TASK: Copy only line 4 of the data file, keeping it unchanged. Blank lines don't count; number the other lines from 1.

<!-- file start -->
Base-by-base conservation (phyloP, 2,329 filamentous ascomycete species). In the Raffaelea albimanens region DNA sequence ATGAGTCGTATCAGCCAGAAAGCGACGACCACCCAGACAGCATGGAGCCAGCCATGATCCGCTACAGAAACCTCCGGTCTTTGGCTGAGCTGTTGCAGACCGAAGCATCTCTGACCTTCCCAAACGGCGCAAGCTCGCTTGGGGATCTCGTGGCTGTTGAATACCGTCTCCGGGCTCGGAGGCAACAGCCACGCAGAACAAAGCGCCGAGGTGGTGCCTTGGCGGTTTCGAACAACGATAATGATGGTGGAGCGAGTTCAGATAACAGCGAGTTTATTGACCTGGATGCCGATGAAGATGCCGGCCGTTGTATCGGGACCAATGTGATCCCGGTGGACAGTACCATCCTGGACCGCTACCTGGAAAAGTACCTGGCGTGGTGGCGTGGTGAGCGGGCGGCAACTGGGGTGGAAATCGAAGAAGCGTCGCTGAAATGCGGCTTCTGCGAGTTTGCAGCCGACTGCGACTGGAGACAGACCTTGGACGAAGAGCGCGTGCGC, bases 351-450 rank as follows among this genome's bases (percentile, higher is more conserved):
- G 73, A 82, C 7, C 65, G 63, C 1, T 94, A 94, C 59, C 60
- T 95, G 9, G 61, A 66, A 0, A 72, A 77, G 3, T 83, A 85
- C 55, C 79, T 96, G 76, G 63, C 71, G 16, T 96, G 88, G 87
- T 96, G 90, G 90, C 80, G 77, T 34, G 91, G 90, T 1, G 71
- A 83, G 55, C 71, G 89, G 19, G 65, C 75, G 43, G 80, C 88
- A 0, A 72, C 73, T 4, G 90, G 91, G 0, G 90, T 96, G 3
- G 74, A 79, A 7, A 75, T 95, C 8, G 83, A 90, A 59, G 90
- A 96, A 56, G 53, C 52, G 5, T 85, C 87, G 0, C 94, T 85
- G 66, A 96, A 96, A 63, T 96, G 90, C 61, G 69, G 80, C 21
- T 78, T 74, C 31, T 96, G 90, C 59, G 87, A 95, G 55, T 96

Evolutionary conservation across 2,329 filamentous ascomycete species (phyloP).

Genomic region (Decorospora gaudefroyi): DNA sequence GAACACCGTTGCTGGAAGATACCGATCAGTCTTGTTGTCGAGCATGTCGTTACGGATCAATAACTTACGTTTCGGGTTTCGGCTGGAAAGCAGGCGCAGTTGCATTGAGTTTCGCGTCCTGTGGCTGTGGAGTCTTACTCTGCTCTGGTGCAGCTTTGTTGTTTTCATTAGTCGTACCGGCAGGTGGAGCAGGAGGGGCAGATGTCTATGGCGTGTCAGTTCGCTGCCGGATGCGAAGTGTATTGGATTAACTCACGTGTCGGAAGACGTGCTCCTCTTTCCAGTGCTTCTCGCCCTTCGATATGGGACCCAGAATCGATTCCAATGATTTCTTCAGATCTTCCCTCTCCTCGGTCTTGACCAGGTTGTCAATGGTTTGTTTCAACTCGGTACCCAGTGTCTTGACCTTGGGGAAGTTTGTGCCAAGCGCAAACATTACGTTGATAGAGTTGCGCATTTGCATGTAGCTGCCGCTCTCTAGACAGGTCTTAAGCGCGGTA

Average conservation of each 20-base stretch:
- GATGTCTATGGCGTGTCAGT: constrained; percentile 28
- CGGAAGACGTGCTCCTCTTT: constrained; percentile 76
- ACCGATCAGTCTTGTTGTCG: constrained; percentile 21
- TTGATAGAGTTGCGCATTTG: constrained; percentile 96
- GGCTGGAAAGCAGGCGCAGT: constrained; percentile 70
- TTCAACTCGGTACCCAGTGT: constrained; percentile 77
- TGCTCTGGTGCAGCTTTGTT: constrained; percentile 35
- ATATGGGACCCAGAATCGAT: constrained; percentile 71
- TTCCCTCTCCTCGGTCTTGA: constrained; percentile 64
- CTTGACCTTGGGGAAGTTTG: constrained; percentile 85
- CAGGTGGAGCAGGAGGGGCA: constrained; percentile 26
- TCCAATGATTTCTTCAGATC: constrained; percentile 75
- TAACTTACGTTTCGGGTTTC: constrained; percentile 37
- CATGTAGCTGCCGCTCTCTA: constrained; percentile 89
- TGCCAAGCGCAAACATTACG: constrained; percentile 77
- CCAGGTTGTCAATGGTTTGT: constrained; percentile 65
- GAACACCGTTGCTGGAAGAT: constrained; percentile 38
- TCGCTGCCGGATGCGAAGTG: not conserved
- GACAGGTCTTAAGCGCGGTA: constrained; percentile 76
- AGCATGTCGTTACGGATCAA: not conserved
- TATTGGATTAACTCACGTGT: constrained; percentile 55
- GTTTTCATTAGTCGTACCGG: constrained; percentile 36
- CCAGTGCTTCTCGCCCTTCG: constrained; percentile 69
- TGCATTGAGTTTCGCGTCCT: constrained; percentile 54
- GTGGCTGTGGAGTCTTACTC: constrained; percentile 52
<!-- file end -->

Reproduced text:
- C 55, C 79, T 96, G 76, G 63, C 71, G 16, T 96, G 88, G 87